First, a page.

How To Watch All The Action At The DNC (Plus, The Speakers You Shouldn't Miss)

Photo: Bloomberg/Getty Images.
Day one of the Democratic National Convention packed a punch with powerful, emotional speeches from Bernie Sanders and First Lady Michelle Obama. But there are still three more days of performances and talks that are not to be missed.

Whether you're taking peeks while you're at work or following along while you're eating dinner in the evening, here's how to make sure you catch all of it.

How To Watch Online

The easiest way to catch everything is through the Democratic National Convention's website, which is live-streaming everything here. You can also watch its coverage via the DNC's YouTube channel, where everything is also live-streamed. There, you can also catch up on any previous speeches you might have missed.

Most major networks are streaming the DNC, so if you have trouble with buffering on one site, you can hop to another. You can also catch PBS NewsHour's coverage of the convention on its YouTube channel.

CNN hasn't posted a full live stream on YouTube, but it does offer most of the major speeches as individual videos.

How To Watch On Social

ABC News has partnered with Facebook, so you can also watch live on its Facebook page or on its site.

If you prefer to ask questions and respond with your own commentary while watching, head to Twitter. The social network teamed up with CBS for a live stream.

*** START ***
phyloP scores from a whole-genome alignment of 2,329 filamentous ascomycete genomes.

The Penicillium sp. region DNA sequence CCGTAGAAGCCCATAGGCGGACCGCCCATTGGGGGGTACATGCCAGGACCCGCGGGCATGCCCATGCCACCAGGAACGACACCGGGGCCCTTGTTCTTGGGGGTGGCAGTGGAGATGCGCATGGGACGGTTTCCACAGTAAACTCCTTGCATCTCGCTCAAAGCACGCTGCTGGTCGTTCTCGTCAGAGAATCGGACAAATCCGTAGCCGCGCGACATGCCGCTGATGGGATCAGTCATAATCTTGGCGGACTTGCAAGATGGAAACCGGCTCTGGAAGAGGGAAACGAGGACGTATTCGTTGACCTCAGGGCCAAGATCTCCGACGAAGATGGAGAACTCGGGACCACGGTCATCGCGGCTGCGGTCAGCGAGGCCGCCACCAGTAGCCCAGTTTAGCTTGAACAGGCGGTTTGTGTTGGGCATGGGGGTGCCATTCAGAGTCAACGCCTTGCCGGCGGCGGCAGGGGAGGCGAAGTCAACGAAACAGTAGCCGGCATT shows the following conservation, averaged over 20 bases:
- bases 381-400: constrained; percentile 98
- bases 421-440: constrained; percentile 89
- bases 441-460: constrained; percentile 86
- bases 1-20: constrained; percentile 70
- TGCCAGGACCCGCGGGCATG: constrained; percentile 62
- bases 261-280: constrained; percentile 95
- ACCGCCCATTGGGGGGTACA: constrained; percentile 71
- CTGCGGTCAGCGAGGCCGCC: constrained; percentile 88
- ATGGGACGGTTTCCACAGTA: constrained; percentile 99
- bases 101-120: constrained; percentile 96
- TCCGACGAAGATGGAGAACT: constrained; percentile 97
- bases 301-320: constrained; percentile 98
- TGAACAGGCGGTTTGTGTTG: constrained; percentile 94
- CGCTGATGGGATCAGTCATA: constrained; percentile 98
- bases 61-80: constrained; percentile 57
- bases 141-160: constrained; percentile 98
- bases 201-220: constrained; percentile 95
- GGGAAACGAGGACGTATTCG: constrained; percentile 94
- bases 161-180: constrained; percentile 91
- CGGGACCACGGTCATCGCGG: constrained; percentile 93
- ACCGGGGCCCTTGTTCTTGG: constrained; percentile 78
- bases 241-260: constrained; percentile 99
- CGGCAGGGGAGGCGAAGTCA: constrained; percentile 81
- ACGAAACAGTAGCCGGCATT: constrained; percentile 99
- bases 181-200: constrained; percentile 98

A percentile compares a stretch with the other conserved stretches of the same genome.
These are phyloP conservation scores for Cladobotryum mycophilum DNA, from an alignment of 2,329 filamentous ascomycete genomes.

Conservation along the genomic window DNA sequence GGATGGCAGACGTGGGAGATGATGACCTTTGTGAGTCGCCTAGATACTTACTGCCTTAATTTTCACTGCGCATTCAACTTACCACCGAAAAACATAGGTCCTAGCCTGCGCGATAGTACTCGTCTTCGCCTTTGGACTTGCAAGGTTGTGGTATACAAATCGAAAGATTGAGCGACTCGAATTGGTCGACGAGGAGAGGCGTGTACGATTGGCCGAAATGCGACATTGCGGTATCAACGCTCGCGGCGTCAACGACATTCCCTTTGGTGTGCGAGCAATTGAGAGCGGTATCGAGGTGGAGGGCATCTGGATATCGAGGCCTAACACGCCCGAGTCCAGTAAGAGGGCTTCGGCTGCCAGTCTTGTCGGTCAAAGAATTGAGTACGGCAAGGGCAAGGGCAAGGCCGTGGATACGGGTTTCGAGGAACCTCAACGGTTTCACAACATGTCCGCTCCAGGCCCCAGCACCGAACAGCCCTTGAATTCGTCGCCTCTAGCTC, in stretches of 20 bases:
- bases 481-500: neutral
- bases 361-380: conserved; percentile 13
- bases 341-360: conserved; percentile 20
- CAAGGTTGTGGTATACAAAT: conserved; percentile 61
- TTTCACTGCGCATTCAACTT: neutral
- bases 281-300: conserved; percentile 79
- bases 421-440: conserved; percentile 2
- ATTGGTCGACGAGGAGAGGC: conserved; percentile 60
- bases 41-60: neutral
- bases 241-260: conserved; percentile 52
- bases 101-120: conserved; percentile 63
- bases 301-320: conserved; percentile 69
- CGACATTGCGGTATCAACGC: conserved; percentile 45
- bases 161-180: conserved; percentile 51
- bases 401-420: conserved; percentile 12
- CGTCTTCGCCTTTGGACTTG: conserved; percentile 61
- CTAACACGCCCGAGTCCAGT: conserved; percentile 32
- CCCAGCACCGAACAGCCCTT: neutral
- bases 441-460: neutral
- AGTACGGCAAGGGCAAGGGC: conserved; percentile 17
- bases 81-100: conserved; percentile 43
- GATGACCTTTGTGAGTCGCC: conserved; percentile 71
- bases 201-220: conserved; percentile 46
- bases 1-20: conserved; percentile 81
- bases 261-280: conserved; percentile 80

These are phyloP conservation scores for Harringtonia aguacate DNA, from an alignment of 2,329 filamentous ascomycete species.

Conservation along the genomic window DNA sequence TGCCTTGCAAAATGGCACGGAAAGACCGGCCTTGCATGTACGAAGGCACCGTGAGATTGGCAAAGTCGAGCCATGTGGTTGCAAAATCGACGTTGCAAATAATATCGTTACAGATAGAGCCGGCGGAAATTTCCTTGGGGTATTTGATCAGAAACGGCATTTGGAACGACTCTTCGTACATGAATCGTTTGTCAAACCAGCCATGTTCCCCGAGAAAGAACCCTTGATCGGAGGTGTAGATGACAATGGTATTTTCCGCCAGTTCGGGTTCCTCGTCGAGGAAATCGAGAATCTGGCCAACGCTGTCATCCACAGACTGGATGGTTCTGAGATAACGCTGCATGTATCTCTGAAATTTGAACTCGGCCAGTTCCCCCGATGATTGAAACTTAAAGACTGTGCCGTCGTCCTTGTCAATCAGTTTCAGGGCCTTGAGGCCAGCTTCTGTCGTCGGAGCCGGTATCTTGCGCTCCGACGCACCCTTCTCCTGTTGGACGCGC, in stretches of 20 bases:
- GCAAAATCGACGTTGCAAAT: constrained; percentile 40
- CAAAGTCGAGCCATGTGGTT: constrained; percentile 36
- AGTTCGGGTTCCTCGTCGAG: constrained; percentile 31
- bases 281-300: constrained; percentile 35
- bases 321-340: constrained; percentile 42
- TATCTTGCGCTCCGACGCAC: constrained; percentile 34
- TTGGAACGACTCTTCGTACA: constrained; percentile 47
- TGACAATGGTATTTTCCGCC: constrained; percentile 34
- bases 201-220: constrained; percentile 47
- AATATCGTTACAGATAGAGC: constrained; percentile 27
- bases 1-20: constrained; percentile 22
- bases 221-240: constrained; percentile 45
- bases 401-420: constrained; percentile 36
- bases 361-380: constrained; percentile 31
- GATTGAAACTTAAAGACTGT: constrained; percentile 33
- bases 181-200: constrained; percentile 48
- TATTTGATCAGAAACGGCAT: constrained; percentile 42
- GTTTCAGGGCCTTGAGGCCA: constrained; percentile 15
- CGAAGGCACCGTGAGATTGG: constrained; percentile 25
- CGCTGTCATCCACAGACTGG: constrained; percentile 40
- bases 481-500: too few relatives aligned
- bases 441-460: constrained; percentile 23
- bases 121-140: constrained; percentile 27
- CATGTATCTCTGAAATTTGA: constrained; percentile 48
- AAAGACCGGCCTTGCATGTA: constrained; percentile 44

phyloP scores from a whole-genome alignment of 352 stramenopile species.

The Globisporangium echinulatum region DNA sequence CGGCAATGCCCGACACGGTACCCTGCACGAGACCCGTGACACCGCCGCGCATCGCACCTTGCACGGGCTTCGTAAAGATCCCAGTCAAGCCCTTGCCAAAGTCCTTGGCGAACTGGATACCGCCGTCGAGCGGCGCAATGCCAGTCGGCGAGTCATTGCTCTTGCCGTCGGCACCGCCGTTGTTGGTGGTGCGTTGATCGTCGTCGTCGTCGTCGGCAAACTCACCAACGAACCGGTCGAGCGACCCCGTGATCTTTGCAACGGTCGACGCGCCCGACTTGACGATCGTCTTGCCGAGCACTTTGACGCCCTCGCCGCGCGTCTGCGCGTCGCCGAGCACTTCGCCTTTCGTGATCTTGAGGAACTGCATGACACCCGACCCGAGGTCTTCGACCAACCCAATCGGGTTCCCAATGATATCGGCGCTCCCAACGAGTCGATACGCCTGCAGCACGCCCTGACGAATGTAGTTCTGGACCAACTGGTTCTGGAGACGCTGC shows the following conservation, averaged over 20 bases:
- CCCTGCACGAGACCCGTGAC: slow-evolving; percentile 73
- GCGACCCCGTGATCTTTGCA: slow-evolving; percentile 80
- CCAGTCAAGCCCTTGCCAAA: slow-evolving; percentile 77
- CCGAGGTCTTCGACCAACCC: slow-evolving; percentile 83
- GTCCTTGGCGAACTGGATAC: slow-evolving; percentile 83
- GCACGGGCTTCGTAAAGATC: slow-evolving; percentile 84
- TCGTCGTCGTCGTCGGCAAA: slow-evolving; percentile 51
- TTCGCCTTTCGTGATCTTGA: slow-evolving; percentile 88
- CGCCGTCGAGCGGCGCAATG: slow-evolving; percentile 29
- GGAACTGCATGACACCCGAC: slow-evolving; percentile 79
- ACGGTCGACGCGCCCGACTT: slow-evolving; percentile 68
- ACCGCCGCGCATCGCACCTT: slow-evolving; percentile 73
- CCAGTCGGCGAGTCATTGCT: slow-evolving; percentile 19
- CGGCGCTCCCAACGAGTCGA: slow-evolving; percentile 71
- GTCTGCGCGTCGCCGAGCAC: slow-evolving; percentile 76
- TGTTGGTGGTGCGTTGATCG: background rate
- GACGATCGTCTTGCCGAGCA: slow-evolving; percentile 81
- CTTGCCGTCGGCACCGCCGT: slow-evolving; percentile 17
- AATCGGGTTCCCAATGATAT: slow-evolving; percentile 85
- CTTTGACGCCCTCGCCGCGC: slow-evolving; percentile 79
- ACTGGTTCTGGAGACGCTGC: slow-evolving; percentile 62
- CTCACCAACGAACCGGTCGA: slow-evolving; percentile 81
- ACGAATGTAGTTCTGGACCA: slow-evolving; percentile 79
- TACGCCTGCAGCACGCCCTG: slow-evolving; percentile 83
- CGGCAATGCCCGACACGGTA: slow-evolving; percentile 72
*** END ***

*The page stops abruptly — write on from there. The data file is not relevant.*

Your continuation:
Twitch is also live-streaming the full convention on its site, and as TechCrunch notes, the major draw here is that they are independent from any major news channel. So if you don't want to hear commentary from a news anchor, you don't have to.

What To Watch

The full schedule of speakers is available on the DNC's website. If you can't tune in for everything, here are some key speakers and performers to try to watch (note: Most of the major speakers will come on during primetime, between 7 and 10 p.m. EDT):

On Tuesday, former president Bill Clinton will be speaking (at 10:00 p.m. EDT), as well as the Mothers of the Movement, an organization working to stop gun violence. Mothers of the Movement includes the parents of Trayvon Martin and Michael Brown. There will also be remarks from Lena Dunham, America Ferrera, and former U.S. Secretary of State Madeleine Albright.

President Barack Obama and Vice President Joe Biden are the headliners on Wednesday. Felicia Sanders and Polly Sheppard, two survivors of the Mother Emanuel Church shooting in Charleston, South Carolina, will also be speaking. Former New York City mayor Michael Bloomberg will speak as well.

Thursday, the fourth and final day of the DNC, brings Hillary Clinton and daughter Chelsea Clinton to the podium.

All three remaining days promise to be full of passionate speeches that argue against what was said at last week's Republican National Convention and offer the Democratic Party's vision for the next four years.
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